Annalise lives in Chicago, Paarl – an area that she describes as riddled with drugs and gangsterism. After completing the book-sharing training, Annalise has seen how something which “seems so small, can make a huge difference” in her community. She now runs book-sharing sessions with young children from her area and aims to get parents involved in the training too.

Determined to make a difference

The school that Annalise works for, Small Talk Daycare, is connected to Inceba Trust. Describing herself as someone who loves to learn, she has taken part in different trainings and workshops through Inceba Trust, and jumped at the opportunity to participate in the book-sharing training. “Being part of the training was the best decision!” Annalise reflects that before the training, she had no idea that you could use wordless picture books to tell stories with children.

Annalise has noticed that in Chicago, there is a lack of love for reading among the children. This is something that she feels determined to change and sees book-sharing as a way to do this. She explains that although she is struggling to find the appropriate space and amount of books for her book-sharing sessions, she is steadfast in making it work, “even if I have to make my own books”.

Building excitement around books

The first time that Annalise started noticing children not being interested in reading was in a Sunday School Bible Studies class. “I took them [the children] from church”, she says laughing. Annelisa has seen how book-sharing captivates children and helps to gain their attention. She now has 17 children who come to her book-sharing sessions and plans on getting more onboard. “Seeing the influence that book-sharing has on the children makes me feel excited to reach even more children. I can’t stop!”

A memory that has stuck with Annalise, was with the fourth child to join her book-sharing sessions. “He was doing so well that we switched roles,” she explains. The little boy took on the role of caregiver and Annalise took on the role of the child. “My heart! I got tears in my eyes,” she exclaims when remembering that special moment.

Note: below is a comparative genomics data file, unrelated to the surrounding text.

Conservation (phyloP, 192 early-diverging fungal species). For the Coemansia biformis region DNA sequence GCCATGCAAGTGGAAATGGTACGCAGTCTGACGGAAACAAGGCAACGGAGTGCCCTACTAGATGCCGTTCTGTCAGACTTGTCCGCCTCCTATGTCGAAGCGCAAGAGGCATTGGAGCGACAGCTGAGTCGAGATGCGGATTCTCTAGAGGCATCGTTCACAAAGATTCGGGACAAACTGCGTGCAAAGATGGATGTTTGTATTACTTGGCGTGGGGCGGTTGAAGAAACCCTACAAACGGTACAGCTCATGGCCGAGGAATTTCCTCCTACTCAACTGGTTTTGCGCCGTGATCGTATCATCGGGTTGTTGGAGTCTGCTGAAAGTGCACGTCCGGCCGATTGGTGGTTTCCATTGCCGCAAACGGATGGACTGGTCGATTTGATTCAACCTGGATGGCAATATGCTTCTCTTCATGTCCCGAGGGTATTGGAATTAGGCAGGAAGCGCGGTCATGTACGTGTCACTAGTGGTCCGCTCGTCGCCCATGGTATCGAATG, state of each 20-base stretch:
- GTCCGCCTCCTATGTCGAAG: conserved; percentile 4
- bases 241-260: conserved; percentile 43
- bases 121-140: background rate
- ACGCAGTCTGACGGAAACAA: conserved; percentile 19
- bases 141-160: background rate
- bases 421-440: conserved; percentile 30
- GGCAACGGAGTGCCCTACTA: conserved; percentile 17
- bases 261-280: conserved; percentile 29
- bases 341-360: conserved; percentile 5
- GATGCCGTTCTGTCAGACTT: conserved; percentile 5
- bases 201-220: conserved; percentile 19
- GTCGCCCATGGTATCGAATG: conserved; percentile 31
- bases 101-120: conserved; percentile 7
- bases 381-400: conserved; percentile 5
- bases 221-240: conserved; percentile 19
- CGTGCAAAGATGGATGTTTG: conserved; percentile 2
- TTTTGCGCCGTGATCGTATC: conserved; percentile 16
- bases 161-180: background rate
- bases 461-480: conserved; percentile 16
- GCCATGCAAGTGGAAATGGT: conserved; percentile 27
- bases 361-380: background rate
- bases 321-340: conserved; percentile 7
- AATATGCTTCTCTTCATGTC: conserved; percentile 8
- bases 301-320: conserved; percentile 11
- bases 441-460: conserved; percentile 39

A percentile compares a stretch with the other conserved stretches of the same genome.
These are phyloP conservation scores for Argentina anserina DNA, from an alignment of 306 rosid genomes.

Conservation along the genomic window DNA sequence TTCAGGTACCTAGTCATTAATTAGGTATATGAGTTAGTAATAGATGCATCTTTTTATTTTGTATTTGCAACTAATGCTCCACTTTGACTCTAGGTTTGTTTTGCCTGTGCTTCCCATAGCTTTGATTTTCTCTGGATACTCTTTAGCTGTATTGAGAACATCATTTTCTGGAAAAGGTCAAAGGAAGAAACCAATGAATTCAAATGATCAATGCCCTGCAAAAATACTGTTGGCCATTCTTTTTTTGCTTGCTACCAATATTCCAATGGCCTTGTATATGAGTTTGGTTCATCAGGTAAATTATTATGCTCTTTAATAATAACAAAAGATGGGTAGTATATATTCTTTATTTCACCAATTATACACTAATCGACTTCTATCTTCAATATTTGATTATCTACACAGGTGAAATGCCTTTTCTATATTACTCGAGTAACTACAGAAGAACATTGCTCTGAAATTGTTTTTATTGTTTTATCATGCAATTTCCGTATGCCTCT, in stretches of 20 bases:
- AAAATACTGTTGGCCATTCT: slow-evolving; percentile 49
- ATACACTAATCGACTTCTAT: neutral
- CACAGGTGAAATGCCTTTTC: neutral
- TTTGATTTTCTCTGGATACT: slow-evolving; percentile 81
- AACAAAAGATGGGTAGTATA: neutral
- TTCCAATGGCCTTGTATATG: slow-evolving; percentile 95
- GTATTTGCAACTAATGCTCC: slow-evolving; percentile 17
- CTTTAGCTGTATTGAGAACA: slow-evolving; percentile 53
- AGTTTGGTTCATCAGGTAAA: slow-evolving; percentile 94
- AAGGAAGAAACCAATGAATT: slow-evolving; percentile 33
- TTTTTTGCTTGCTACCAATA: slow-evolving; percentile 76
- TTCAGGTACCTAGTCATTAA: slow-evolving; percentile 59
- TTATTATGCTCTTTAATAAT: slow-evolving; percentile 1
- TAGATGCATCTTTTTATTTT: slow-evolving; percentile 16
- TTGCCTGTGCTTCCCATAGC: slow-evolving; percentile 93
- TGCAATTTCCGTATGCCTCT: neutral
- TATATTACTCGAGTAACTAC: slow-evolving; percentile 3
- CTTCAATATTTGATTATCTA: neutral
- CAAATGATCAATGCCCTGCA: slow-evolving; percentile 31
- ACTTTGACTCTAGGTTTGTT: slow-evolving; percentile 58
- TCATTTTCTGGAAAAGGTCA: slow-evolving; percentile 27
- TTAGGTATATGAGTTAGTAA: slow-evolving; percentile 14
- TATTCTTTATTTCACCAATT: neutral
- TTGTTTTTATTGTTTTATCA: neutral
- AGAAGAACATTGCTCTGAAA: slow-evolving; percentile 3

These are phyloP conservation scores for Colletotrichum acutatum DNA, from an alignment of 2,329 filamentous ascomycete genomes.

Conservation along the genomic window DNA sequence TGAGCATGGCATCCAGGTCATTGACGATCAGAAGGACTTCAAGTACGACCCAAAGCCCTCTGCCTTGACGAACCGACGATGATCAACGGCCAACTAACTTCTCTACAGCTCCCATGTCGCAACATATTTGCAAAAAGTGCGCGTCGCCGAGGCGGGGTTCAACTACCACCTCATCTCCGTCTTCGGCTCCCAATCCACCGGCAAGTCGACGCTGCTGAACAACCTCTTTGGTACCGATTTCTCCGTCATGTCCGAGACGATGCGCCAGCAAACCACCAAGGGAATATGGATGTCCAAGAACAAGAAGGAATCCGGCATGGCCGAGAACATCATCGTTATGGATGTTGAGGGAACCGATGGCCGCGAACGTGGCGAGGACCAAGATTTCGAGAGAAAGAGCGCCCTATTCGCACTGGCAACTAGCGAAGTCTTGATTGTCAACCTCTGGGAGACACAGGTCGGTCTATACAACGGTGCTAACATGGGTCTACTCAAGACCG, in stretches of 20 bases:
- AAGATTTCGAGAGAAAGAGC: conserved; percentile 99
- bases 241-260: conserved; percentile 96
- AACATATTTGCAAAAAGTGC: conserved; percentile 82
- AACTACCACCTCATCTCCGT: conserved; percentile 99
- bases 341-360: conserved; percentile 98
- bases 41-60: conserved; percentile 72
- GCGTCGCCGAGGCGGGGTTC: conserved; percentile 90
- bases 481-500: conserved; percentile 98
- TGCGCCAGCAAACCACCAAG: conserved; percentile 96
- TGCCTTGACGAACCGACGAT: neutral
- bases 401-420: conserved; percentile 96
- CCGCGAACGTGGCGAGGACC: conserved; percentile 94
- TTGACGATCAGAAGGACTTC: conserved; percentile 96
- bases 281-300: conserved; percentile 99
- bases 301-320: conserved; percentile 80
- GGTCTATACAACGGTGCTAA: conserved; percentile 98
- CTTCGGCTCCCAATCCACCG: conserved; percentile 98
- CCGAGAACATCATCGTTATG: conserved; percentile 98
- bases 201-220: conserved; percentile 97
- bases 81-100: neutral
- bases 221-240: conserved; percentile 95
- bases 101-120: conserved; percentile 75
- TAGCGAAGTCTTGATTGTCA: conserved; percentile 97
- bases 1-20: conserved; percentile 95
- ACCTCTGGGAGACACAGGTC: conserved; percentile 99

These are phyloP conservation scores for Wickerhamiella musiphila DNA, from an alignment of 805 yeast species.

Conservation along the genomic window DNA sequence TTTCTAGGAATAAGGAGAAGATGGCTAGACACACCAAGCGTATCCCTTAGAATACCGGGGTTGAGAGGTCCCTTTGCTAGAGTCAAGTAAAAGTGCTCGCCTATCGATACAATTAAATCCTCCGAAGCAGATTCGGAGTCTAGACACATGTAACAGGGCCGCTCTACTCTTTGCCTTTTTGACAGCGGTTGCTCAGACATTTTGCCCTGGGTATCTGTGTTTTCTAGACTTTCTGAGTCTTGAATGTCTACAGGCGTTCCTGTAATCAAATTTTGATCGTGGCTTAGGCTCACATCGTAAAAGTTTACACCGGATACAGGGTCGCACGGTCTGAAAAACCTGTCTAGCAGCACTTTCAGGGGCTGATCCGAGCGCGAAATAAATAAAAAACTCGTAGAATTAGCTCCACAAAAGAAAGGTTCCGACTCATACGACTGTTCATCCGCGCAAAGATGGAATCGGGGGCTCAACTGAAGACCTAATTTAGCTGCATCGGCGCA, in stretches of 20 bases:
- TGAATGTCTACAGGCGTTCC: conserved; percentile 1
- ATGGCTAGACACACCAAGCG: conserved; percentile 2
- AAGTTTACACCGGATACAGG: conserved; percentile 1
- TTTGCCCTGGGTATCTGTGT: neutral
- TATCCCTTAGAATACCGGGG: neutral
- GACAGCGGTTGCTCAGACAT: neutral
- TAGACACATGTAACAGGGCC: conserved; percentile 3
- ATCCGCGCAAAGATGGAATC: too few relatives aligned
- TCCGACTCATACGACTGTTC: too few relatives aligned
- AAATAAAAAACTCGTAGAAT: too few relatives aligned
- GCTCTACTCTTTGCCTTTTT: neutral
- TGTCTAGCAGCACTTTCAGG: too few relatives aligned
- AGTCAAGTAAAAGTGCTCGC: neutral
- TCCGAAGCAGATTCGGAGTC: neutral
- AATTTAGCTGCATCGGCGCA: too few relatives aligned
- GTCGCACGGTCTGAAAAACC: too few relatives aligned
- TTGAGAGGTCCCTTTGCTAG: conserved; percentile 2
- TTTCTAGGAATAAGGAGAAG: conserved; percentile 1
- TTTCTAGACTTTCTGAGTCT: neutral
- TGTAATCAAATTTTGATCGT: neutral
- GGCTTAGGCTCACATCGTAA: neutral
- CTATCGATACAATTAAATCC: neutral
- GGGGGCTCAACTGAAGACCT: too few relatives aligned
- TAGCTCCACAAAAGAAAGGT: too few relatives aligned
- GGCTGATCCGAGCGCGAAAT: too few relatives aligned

annalise changing communities

Getting parents onboard

Along with wanting to get more children to join her book-sharing sessions, Annalise also recognises the importance of training parents in her community. She says that with only a few minutes a day, parents will be able to build stronger relationships with their children and be able to witness “great progress” with their child.

“It is powerful to learn and I don’t want to keep the information to myself”, says Annalise. If she was to start with only five parents, she sees it “sparking a love for book-sharing in other parents”.

Not only does she feel that the book-sharing sessions would benefit parents and caregivers’ relationships with their children, but it would positively impact the community as a whole. With more parents being actively involved in their children’s lives, children would be less likely to get involved in the drugs and gangsterism that has infiltrated Chicago. “If children start to change, then parents do too. We all make the community and we all have a part to play, so I think there will be great change!”

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Early Learning Centre, Athlone, Cape Town, 7764

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